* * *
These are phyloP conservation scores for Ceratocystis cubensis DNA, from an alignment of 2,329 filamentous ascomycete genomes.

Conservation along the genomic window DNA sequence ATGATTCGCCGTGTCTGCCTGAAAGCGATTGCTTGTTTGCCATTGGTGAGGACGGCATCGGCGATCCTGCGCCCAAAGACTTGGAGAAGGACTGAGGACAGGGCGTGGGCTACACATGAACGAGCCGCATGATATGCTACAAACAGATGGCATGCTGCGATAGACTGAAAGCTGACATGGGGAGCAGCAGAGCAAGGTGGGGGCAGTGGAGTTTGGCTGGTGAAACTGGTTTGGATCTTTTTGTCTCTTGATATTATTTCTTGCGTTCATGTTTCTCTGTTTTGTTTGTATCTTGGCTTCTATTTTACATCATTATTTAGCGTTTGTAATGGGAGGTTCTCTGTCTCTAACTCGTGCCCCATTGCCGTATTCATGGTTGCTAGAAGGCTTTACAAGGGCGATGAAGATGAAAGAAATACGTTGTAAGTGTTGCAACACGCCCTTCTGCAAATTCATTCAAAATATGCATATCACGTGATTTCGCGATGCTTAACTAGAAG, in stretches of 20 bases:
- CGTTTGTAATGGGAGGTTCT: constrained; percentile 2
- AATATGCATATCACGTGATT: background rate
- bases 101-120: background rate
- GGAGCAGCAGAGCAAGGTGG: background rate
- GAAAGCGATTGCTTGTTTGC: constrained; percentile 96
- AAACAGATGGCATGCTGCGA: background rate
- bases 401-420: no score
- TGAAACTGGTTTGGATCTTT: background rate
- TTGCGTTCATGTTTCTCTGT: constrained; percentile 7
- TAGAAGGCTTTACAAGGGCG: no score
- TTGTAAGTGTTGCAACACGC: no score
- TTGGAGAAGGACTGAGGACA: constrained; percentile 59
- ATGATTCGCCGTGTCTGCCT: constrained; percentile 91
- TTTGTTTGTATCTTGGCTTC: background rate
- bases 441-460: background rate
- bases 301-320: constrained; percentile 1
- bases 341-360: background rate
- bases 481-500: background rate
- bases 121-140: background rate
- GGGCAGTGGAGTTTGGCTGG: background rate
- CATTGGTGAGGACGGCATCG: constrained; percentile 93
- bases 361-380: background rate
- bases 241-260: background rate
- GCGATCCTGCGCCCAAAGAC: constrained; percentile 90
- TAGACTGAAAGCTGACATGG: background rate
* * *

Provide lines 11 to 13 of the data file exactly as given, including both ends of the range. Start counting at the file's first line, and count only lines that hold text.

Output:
- TTGCGTTCATGTTTCTCTGT: constrained; percentile 7
- TAGAAGGCTTTACAAGGGCG: no score
- TTGTAAGTGTTGCAACACGC: no score